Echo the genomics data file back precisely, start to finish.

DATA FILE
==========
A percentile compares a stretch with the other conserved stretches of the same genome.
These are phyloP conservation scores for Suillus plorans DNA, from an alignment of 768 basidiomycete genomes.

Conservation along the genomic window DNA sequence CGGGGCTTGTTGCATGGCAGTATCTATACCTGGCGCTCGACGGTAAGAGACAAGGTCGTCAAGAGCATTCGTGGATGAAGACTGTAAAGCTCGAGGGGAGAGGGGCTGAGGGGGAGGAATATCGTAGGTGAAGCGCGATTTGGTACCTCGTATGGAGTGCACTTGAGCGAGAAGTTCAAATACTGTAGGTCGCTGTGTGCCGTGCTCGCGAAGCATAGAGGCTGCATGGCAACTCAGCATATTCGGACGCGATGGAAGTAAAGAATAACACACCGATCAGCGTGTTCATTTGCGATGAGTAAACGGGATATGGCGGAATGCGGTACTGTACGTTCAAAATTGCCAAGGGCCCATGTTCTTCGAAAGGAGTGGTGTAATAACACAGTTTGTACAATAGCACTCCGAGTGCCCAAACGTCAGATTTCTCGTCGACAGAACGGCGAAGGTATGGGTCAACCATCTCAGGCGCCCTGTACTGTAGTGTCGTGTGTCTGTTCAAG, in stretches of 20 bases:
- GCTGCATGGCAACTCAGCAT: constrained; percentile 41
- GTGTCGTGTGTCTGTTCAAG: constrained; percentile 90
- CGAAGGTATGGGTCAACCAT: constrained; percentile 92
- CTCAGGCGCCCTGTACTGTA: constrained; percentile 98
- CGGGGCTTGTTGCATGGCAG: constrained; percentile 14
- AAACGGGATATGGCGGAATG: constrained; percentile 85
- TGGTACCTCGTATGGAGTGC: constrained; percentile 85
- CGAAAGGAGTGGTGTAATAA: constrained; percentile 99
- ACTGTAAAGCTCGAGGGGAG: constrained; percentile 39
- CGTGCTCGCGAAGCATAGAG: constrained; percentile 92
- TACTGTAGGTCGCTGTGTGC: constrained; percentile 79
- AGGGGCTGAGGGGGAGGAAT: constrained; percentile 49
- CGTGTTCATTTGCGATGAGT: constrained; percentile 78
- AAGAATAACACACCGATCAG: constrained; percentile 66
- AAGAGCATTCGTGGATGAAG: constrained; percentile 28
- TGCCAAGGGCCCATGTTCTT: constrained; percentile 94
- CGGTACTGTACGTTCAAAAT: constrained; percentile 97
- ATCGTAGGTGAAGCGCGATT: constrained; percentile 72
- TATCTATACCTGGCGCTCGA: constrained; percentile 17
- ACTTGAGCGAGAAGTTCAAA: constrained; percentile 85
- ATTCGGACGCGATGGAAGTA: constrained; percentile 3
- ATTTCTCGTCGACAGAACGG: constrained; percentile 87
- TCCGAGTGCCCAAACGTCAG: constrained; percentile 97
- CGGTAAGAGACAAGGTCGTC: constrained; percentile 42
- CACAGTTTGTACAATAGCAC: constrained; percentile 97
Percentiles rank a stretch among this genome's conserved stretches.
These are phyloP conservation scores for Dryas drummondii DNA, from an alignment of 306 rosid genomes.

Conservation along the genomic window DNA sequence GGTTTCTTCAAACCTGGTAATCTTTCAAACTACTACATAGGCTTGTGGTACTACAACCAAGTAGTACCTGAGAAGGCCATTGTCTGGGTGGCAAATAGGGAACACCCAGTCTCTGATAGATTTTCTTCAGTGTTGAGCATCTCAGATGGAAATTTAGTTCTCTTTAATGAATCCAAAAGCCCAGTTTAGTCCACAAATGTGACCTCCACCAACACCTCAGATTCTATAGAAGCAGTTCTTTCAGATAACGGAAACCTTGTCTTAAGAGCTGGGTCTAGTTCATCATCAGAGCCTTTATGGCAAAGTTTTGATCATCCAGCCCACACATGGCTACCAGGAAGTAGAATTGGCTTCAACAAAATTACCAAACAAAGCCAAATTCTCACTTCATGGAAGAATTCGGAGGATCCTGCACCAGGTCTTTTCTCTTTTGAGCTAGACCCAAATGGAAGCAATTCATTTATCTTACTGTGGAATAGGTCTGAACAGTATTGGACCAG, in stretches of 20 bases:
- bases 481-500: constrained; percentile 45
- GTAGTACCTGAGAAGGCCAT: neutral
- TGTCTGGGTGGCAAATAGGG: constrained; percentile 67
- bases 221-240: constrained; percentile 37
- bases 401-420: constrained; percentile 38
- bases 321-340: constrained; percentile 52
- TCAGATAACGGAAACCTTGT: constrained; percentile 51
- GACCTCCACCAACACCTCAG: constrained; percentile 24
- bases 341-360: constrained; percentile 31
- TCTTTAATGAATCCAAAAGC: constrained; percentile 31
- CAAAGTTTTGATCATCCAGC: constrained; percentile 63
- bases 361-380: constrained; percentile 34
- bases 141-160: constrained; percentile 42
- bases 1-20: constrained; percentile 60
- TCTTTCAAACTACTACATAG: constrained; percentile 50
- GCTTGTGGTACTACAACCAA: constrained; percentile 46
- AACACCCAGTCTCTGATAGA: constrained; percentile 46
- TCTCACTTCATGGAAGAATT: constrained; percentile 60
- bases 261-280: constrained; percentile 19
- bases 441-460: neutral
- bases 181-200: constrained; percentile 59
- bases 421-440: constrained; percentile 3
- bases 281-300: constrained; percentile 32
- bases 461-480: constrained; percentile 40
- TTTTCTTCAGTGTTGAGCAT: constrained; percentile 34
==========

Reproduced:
A percentile compares a stretch with the other conserved stretches of the same genome.
These are phyloP conservation scores for Suillus plorans DNA, from an alignment of 768 basidiomycete genomes.

Conservation along the genomic window DNA sequence CGGGGCTTGTTGCATGGCAGTATCTATACCTGGCGCTCGACGGTAAGAGACAAGGTCGTCAAGAGCATTCGTGGATGAAGACTGTAAAGCTCGAGGGGAGAGGGGCTGAGGGGGAGGAATATCGTAGGTGAAGCGCGATTTGGTACCTCGTATGGAGTGCACTTGAGCGAGAAGTTCAAATACTGTAGGTCGCTGTGTGCCGTGCTCGCGAAGCATAGAGGCTGCATGGCAACTCAGCATATTCGGACGCGATGGAAGTAAAGAATAACACACCGATCAGCGTGTTCATTTGCGATGAGTAAACGGGATATGGCGGAATGCGGTACTGTACGTTCAAAATTGCCAAGGGCCCATGTTCTTCGAAAGGAGTGGTGTAATAACACAGTTTGTACAATAGCACTCCGAGTGCCCAAACGTCAGATTTCTCGTCGACAGAACGGCGAAGGTATGGGTCAACCATCTCAGGCGCCCTGTACTGTAGTGTCGTGTGTCTGTTCAAG, in stretches of 20 bases:
- GCTGCATGGCAACTCAGCAT: constrained; percentile 41
- GTGTCGTGTGTCTGTTCAAG: constrained; percentile 90
- CGAAGGTATGGGTCAACCAT: constrained; percentile 92
- CTCAGGCGCCCTGTACTGTA: constrained; percentile 98
- CGGGGCTTGTTGCATGGCAG: constrained; percentile 14
- AAACGGGATATGGCGGAATG: constrained; percentile 85
- TGGTACCTCGTATGGAGTGC: constrained; percentile 85
- CGAAAGGAGTGGTGTAATAA: constrained; percentile 99
- ACTGTAAAGCTCGAGGGGAG: constrained; percentile 39
- CGTGCTCGCGAAGCATAGAG: constrained; percentile 92
- TACTGTAGGTCGCTGTGTGC: constrained; percentile 79
- AGGGGCTGAGGGGGAGGAAT: constrained; percentile 49
- CGTGTTCATTTGCGATGAGT: constrained; percentile 78
- AAGAATAACACACCGATCAG: constrained; percentile 66
- AAGAGCATTCGTGGATGAAG: constrained; percentile 28
- TGCCAAGGGCCCATGTTCTT: constrained; percentile 94
- CGGTACTGTACGTTCAAAAT: constrained; percentile 97
- ATCGTAGGTGAAGCGCGATT: constrained; percentile 72
- TATCTATACCTGGCGCTCGA: constrained; percentile 17
- ACTTGAGCGAGAAGTTCAAA: constrained; percentile 85
- ATTCGGACGCGATGGAAGTA: constrained; percentile 3
- ATTTCTCGTCGACAGAACGG: constrained; percentile 87
- TCCGAGTGCCCAAACGTCAG: constrained; percentile 97
- CGGTAAGAGACAAGGTCGTC: constrained; percentile 42
- CACAGTTTGTACAATAGCAC: constrained; percentile 97
Percentiles rank a stretch among this genome's conserved stretches.
These are phyloP conservation scores for Dryas drummondii DNA, from an alignment of 306 rosid genomes.

Conservation along the genomic window DNA sequence GGTTTCTTCAAACCTGGTAATCTTTCAAACTACTACATAGGCTTGTGGTACTACAACCAAGTAGTACCTGAGAAGGCCATTGTCTGGGTGGCAAATAGGGAACACCCAGTCTCTGATAGATTTTCTTCAGTGTTGAGCATCTCAGATGGAAATTTAGTTCTCTTTAATGAATCCAAAAGCCCAGTTTAGTCCACAAATGTGACCTCCACCAACACCTCAGATTCTATAGAAGCAGTTCTTTCAGATAACGGAAACCTTGTCTTAAGAGCTGGGTCTAGTTCATCATCAGAGCCTTTATGGCAAAGTTTTGATCATCCAGCCCACACATGGCTACCAGGAAGTAGAATTGGCTTCAACAAAATTACCAAACAAAGCCAAATTCTCACTTCATGGAAGAATTCGGAGGATCCTGCACCAGGTCTTTTCTCTTTTGAGCTAGACCCAAATGGAAGCAATTCATTTATCTTACTGTGGAATAGGTCTGAACAGTATTGGACCAG, in stretches of 20 bases:
- bases 481-500: constrained; percentile 45
- GTAGTACCTGAGAAGGCCAT: neutral
- TGTCTGGGTGGCAAATAGGG: constrained; percentile 67
- bases 221-240: constrained; percentile 37
- bases 401-420: constrained; percentile 38
- bases 321-340: constrained; percentile 52
- TCAGATAACGGAAACCTTGT: constrained; percentile 51
- GACCTCCACCAACACCTCAG: constrained; percentile 24
- bases 341-360: constrained; percentile 31
- TCTTTAATGAATCCAAAAGC: constrained; percentile 31
- CAAAGTTTTGATCATCCAGC: constrained; percentile 63
- bases 361-380: constrained; percentile 34
- bases 141-160: constrained; percentile 42
- bases 1-20: constrained; percentile 60
- TCTTTCAAACTACTACATAG: constrained; percentile 50
- GCTTGTGGTACTACAACCAA: constrained; percentile 46
- AACACCCAGTCTCTGATAGA: constrained; percentile 46
- TCTCACTTCATGGAAGAATT: constrained; percentile 60
- bases 261-280: constrained; percentile 19
- bases 441-460: neutral
- bases 181-200: constrained; percentile 59
- bases 421-440: constrained; percentile 3
- bases 281-300: constrained; percentile 32
- bases 461-480: constrained; percentile 40
- TTTTCTTCAGTGTTGAGCAT: constrained; percentile 34